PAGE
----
During spring training in 2016, Gary competed with Austin Romine for the backup catcher job, but Romine won out, and Gary started the season with the Rail Riders. The Yankees again promoted Sanchez to the major leagues on August 3, and he recorded his first major league hit that same day. On August 10, Sanchez went 4-for-5, with his first major league home run and three singles. On August 16, Sanchez had his first two home run games against the Toronto Blue Jays. Early in 2017, Gary served his first stint on the DL. Later in the year, he participated in the Home Run Derby, beating out Giancarlo Stanton 17-16 but losing to Miguel Sano.

Yogi Barra held the New York Yankee most home runs by a catcher record until Gary broke it with 31 in September. That same season, he received the Silver Slugger Award and tied for the most passed balls in the majors. In 2018 he was again on the DL and was out for a month. Also, he was criticized for lack of hustle and more passed balls during the year. After being on the DL twice, Gary played in only 89 games during the year. He finished the year batting .186 and got the award for the most passed balls in majors.

A Gary Sanchez rebirth?

Gary in 2019, as in the past year, was again criticized for his lack of hustle and more passed balls. But on April 7th, Gary hit three home runs in the same game, but he quickly found himself on the IL again. After a few weeks, he returned to a stretch of 0-11 at the plate. He then hit the first grand slam of his career against the San Francisco Giants. During a game in July at Target Field, Sanchez again found himself on the IL, this time with a groin strain. He returned to the rotation much sooner than expected and as a different player. No more lack of hustle, no more passed balls and more home runs. The fact is that the trio of Sanchez, Romine, and Higashioka was the most potent catcher trio in the AL. As the season progressed, he found himself in a home run contest, with Gleyber Torres falling one short of Torre’s 38.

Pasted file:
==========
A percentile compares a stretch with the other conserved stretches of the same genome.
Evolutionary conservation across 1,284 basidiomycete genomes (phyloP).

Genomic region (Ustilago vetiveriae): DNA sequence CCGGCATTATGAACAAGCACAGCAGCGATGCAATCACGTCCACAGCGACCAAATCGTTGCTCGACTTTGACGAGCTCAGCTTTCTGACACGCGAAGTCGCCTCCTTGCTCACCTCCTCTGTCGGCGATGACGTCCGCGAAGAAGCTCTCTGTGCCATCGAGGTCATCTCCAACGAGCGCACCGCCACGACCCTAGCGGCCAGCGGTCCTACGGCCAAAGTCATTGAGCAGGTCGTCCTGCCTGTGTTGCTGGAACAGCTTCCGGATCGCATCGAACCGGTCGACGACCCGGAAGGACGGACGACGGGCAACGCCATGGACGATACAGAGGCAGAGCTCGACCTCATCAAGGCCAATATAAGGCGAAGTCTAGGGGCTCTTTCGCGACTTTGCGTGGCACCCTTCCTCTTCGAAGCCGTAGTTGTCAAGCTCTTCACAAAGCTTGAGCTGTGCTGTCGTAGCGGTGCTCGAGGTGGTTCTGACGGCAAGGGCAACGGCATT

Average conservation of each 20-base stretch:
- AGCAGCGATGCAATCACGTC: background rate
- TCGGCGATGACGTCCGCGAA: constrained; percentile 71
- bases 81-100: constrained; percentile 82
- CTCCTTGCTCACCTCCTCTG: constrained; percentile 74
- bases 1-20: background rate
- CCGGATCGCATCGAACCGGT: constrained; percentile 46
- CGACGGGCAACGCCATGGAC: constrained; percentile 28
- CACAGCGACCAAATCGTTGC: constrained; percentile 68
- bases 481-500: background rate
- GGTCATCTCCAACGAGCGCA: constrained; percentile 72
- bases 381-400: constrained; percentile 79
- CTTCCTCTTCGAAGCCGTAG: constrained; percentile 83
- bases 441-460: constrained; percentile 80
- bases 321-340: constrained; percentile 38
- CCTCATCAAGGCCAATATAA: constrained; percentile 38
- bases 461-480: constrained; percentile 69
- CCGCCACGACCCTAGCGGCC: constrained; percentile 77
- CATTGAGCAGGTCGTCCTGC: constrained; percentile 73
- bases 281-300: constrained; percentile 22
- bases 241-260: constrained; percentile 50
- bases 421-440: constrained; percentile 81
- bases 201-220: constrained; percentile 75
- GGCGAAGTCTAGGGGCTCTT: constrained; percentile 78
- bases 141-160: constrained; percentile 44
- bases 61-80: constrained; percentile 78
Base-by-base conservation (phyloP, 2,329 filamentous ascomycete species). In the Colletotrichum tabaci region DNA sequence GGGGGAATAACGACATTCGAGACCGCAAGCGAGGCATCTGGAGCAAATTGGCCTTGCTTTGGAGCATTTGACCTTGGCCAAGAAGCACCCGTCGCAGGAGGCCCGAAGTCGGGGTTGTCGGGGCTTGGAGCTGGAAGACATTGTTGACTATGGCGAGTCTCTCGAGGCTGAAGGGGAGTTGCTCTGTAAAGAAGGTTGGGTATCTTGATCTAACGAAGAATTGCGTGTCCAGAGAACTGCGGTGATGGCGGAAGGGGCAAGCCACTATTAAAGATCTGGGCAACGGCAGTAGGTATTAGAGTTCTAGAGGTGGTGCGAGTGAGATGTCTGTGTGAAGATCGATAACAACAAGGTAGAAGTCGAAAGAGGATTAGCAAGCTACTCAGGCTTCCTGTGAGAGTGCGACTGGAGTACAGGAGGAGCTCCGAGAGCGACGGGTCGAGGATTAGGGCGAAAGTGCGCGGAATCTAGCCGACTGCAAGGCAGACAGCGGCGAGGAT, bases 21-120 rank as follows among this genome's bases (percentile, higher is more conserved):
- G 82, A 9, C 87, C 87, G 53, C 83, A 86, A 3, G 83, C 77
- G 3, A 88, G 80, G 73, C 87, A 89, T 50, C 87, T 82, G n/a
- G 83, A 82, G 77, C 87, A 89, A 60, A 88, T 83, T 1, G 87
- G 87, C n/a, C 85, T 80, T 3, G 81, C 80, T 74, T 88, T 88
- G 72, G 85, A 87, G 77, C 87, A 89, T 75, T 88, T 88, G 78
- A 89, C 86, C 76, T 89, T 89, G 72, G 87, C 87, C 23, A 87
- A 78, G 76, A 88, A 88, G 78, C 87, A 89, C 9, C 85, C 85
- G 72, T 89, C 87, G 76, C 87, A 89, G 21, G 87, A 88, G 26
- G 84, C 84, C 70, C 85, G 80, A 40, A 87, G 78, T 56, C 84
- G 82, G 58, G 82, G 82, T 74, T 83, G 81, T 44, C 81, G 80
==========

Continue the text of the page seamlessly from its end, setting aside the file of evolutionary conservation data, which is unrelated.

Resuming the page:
In 2020, Sanchez bottomed out, hitting only .147 with ten home runs, a season he certainly wants to forget. 2021 saw him improving, hitting .204 and playing in the most games since 2017, but he only drove in 53 runs. In both 2020 and 2021, he saw Kyle Higashioka replacing him in many games, including being the personal catcher for ace Gerrit Cole.

Sanchez lives with his wife Sahaira and their four-year-old daughter Sara in New York, but during the offseason, they love traveling. In the past few seasons, they’ve been to Costa Rica, Peru, and in this postseason to Hawaii. Sanchez has often said the birth of his daughter made him realize that he couldn’t squander his opportunity to be a big-league player. So, according to which side of the fence you’re on, you either think Gary doesn’t try hard enough, lacks the hustle, and is a failure as a catcher. Or you think he’s the best thing since sliced bread and a future Yankee great.

Gary Sanchez facts

The facts are this: Sanchez is a better-than-average catcher with an accurate bullet of an arm that few base runners should challenge. According to pitchers, he calls an excellent game. He is a catcher that can hit home runs and lots of them. Gary is still young as a backstop and could very well be known in the future as one of the greatest Yankee catchers in history, rivaling Yogi and Thurman. As we watch Gary, the only thing we worry about is if he can stay healthy and can his hitting improve?’s Columnist William Parlee is a member of the Society for American Baseball Research. Follow me on Twitter @parleewilliam